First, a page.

Is Cal-Maine the Perfect Stock?
Every investor would love to stumble upon the perfect stock. But will you ever really find a stock that provides everything you could possibly want?
One thing's for sure: You'll never discover truly great investments unless you actively look for them. Let's discuss the ideal qualities of a perfect stock, then decide if Cal-Maine (NAS: CALM) fits the bill.
The quest for perfection
Stocks that look great based on one factor may prove horrible elsewhere, making due diligence a crucial part of your investing research. The best stocks excel in many different areas, including these important factors:
- Growth. Expanding businesses show healthy revenue growth. While past growth is no guarantee that revenue will keep rising, it's certainly a better sign than a stagnant top line.
- Margins. Higher sales mean nothing if a company can't produce profits from them. Strong margins ensure that company can turn revenue into profit.
- Balance sheet. At debt-laden companies, banks and bondholders compete with shareholders for management's attention. Companies with strong balance sheets don't have to worry about the distraction of debt.
- Money-making opportunities. Return on equity helps measure how well a company is finding opportunities to turn its resources into profitable business endeavors.
- Valuation. You can't afford to pay too much for even the best companies. By using normalized figures, you can see how a stock's simple earnings multiple fits into a longer-term context.
- Dividends. For tangible proof of profits, a check to shareholders every three months can't be beat. Companies with solid dividends and strong commitments to increasing payouts treat shareholders well.
With those factors in mind, let's take a closer look at Cal-Maine.
What We Want to See
Pass or Fail?
5-Year Annual Revenue Growth > 15%
1-Year Revenue Growth > 12%
Gross Margin > 35%
Net Margin > 15%
Debt to Equity < 50%
Current Ratio > 1.3
Return on Equity > 15%
Normalized P/E < 20
Current Yield > 2%
5-Year Dividend Growth > 10%
4 out of 10
Source: Capital IQ, a division of Standard & Poor's. Total score = number of passes.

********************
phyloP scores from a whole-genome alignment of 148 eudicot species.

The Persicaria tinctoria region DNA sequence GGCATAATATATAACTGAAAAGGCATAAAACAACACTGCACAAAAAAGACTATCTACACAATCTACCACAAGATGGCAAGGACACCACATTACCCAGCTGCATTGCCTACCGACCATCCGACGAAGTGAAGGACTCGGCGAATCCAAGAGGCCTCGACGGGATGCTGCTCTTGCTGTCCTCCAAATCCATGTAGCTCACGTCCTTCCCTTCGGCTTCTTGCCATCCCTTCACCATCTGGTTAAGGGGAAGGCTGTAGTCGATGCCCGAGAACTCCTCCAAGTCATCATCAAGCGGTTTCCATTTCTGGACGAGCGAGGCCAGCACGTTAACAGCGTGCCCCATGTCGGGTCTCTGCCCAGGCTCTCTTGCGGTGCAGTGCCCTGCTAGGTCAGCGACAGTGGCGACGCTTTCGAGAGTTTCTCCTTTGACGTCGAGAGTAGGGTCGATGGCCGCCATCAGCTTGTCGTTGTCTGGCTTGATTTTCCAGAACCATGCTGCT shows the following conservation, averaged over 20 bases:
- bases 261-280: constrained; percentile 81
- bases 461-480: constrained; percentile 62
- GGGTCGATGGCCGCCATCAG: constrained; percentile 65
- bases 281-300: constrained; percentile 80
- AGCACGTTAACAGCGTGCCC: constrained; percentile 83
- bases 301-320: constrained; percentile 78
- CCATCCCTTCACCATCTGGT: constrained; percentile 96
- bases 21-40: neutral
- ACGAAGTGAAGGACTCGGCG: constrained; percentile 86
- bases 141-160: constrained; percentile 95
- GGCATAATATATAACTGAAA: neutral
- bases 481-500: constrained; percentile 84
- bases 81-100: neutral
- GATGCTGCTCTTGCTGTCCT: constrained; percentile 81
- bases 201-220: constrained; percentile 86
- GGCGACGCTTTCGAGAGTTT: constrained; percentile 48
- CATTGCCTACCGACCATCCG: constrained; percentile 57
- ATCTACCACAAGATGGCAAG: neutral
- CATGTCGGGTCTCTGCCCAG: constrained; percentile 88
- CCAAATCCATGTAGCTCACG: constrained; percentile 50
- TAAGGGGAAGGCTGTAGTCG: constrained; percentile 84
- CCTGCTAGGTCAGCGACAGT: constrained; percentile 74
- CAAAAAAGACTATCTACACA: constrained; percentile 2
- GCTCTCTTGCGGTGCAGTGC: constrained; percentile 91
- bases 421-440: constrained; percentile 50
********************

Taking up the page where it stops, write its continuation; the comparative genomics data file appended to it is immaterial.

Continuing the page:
With four points, Cal-Maine does better than laying a goose egg, but it's definitely not perfect. The egg producer faces many of the same problems that companies throughout the food and agricultural industries are dealing with.
A big challenge that agricultural companies have had to overcome is the rising price of food. That's a positive for companies that help farmers increase production, such as fertilizer makers Terra Nitrogen (NYS: TNH) and PotashCorp (NYS: POT) . But it's bad news for food producers that need feed grain. In the chicken segment, Sanderson Farms (NAS: SAFM) , Tyson Foods (NYS: TSN) , and Pilgrim's Pride (NYS: PPC) have fought among themselves to maintain high production levels despite sagging demand.
Similar dynamics have Cal-Maine feeling the heat of lower margins. Earlier this week, the company announced that profits fell 35% despite a big jump in sales. Without hedges of the sort that Smithfield Foods (NYS: SFD) put in place, Cal-Maine had no choice but to cut its dividend. Even worse, CEO Dolph Baker expects no respite until at least the middle of next year.
Cal-Maine performed well during the last recession and could be a good play for investors expecting further turbulence in the market. But until feed prices moderate, it's not going to become a perfect stock.
No stock is a sure thing, but some stocks are a lot closer to perfect than others. By looking for the perfect stock, you'll go a long way toward improving your investing prowess and learning how to separate out the best investments from the rest.
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At the time this article was published Fool contributorDan Caplingerdoesn't own shares of the companies mentioned. The Motley Fool owns shares of Cal-Maine Foods. We Fools may not all hold the same opinions, but we all believe that considering a diverse range of insights makes us better investors. The Fool has adisclosure policy.
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